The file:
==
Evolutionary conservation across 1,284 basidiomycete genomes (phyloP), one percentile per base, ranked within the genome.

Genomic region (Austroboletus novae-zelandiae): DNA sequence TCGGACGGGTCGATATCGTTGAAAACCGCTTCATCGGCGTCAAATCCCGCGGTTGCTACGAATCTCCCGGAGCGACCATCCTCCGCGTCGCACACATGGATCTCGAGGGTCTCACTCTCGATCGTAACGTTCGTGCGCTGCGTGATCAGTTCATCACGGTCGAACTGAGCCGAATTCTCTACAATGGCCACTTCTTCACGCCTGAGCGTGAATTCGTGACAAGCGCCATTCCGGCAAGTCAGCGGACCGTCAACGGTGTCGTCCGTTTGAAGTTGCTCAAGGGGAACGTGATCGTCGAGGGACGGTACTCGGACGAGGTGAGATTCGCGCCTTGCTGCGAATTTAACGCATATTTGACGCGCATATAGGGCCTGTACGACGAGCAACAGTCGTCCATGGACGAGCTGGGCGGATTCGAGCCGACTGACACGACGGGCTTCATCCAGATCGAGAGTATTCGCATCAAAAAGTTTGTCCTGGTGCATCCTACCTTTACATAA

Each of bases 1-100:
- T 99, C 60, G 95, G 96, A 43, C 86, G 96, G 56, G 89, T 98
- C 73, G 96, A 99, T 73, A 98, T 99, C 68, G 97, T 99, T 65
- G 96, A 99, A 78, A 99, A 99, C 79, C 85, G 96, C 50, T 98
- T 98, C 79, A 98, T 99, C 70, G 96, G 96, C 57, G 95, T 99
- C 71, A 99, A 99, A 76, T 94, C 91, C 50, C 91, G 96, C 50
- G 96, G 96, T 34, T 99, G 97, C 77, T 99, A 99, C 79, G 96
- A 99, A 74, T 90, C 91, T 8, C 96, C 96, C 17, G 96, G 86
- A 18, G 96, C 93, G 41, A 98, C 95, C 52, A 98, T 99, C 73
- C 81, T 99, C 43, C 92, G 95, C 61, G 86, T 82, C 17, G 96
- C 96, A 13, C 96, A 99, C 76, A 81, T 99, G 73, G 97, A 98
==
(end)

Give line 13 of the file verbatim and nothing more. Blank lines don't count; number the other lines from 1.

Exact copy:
- C 96, A 13, C 96, A 99, C 76, A 81, T 99, G 73, G 97, A 98